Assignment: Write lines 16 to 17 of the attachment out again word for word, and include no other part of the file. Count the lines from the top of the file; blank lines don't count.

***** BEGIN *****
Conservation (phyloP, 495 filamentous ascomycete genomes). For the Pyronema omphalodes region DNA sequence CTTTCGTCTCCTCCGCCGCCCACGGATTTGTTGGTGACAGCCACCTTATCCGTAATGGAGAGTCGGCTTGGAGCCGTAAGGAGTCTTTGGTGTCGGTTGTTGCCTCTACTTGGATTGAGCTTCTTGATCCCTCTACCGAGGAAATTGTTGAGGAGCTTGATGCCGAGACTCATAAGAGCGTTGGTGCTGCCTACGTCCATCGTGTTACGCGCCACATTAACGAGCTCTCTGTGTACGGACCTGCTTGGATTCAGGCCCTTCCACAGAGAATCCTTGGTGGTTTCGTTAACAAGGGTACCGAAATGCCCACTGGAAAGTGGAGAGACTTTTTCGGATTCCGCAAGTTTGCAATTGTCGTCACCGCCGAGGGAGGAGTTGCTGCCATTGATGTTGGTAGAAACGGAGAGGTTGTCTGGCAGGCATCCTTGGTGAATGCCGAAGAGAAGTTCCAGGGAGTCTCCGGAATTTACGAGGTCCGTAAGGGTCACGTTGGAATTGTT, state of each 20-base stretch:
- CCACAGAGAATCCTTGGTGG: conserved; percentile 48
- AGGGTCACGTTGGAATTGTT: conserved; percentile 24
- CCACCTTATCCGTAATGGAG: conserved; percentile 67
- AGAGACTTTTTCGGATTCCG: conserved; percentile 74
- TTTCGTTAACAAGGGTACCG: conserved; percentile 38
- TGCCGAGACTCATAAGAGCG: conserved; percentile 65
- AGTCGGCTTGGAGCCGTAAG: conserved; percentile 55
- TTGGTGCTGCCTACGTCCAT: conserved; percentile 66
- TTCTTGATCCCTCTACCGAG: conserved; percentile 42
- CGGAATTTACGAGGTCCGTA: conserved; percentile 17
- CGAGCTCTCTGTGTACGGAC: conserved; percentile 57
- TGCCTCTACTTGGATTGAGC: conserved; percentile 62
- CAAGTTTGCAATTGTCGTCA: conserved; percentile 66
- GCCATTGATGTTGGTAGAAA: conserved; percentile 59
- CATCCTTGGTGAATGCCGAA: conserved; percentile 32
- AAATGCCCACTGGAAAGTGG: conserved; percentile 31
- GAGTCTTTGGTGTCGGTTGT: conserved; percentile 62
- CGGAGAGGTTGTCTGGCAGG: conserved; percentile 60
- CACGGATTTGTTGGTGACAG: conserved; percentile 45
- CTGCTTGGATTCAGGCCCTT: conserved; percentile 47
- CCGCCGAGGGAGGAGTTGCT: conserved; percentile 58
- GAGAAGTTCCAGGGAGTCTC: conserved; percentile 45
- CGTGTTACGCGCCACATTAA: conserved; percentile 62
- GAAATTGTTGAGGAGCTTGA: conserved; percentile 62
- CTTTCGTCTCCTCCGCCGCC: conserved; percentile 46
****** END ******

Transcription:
- CATCCTTGGTGAATGCCGAA: conserved; percentile 32
- AAATGCCCACTGGAAAGTGG: conserved; percentile 31